Re: Objects and Relations

From: Marshall <>
Date: 1 Feb 2007 00:01:48 -0800
Message-ID: <>

On Jan 31, 6:13 pm, "David BL" <> wrote:
> On Feb 1, 12:24 am, Bob Badour <> wrote:
> Note that a StringRange can alias any contiguous substring occurring
> within a larger string, making the code more flexible than it would
> otherwise initially appear. If string processing functions
> parameterise on the range type itself (and not merely the underlying
> char type) then you achieve excellent decoupling between algorithm and
> physical representation.

Kinda. The problem is that the memory model prohibits full decoupling. In C++ memory allocation is in the hands of the programmer, and with a technique such as StringRange, one has to co-manage the lifetime of the StringRange objects and the underlying buffers.

And in general, this and related things means that much of the job of a C++ programmer is down in the domain of the language itself, and not in the application domain where it belongs.

As a programmer, I don't want to be doing lifecycle management. Of anything! Not memory, file handles, sockets, or any other damn thing that the user of my software has never heard of. Nor do I really want to be spending any more time than necessary thinking about algorithms. I want to think about specifications. And that's hard enough! I can't even do as good a job of specifying as I want; I still get bugs of intention. As far as I'm concerned time spent on anything else is just time wasted because my tools suck.

Radical? Yes.

I have the utmost respect for C++. It was the premiere language of the 1990s, and a huge step ahead of C. However I hope never to have to use it again.

> Perhaps even one of the super-linear algorithms. Eg Boyer-Moore is
> O(n/m) on average. But is it realistic?

This is a particular case of the general issue I mentioned in another post: special purpose code vs. general purpose code.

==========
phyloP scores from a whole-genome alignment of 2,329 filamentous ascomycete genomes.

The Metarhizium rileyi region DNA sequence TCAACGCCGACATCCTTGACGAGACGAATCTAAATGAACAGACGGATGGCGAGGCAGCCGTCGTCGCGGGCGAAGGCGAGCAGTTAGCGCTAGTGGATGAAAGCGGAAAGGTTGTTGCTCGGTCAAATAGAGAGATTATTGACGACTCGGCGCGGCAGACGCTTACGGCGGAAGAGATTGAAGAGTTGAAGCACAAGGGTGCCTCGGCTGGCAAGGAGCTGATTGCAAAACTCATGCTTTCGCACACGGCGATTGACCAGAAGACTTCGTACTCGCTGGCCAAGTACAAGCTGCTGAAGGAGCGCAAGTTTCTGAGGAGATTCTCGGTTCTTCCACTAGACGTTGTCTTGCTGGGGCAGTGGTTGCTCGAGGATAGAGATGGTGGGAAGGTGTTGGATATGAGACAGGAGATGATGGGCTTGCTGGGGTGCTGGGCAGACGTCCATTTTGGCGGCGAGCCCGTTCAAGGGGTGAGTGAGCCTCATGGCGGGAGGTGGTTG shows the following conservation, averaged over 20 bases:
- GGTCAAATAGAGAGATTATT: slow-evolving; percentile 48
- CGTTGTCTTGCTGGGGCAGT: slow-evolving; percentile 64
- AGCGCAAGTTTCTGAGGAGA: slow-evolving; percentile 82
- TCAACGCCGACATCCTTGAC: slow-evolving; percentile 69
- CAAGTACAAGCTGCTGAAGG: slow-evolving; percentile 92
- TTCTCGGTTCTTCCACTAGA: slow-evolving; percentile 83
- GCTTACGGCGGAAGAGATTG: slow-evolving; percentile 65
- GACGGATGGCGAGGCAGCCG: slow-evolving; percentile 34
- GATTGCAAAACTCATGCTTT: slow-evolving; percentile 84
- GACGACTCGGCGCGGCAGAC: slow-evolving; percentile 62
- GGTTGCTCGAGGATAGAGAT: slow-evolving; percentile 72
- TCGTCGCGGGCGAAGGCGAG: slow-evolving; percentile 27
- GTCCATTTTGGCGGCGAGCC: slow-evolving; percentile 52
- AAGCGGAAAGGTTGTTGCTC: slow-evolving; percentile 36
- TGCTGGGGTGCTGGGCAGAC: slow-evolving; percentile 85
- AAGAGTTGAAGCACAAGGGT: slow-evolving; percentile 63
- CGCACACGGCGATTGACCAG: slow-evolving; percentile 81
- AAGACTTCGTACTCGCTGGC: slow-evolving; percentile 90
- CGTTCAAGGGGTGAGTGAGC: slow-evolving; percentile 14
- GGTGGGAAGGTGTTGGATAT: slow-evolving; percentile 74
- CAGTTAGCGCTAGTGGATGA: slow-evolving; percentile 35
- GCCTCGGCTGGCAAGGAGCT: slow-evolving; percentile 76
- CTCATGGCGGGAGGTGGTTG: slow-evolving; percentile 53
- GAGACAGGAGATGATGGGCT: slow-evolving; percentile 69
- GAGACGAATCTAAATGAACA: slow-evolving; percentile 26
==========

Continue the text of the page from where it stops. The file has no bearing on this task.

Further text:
> An advantage of a low level language like C++ is that you have control
> over the algorithm. The relational approach *forces* you to depend
> on the skill and investment of the compiler writers. This is a double
> edged sword.


> That being said, I'm very interested in seeing whether more
> declarative approaches can compete with hand crafted implementations
> in low level languages.

Well, let's get that out of the way right now: they can't. Not in narrow domains. Not if by "compete" you mean "perform as well."

> Ideally I would like to be able to specify
> most things at a high level declaratively and let the system choose
> implementations/algorithms except where I choose to "override" because
> of performance requirements.

Yes, *this* is the promise.

> Unfortunately an override ability seems
> incompatible with completely separating logical and physical, as in RM/
> RA. Is that right?

No, not at all!

Consider the following scenario:

Application software has DBMS query embedded which   is not performing adequately.
DBA analyzes query via explain; determines an index   would improve order of running time.
DBA adds index.
Application software is now fast.

This is not even a particularly advanced scenario, compared to what is possible. For example, one could imagine being able to swap out the implementation of a table's underlying store. One could imagine a runtime system that could detect the optimal store type, and the optimal set of indexes. Etc.

Again, however, this sort of thinking requires a high level computational model, and I'm afraid that our existing low-level languages such as C++ do not meet the minimum requirements. Java is only a modest step up.

Marshall Received on Thu Feb 01 2007 - 09:01:48 CET

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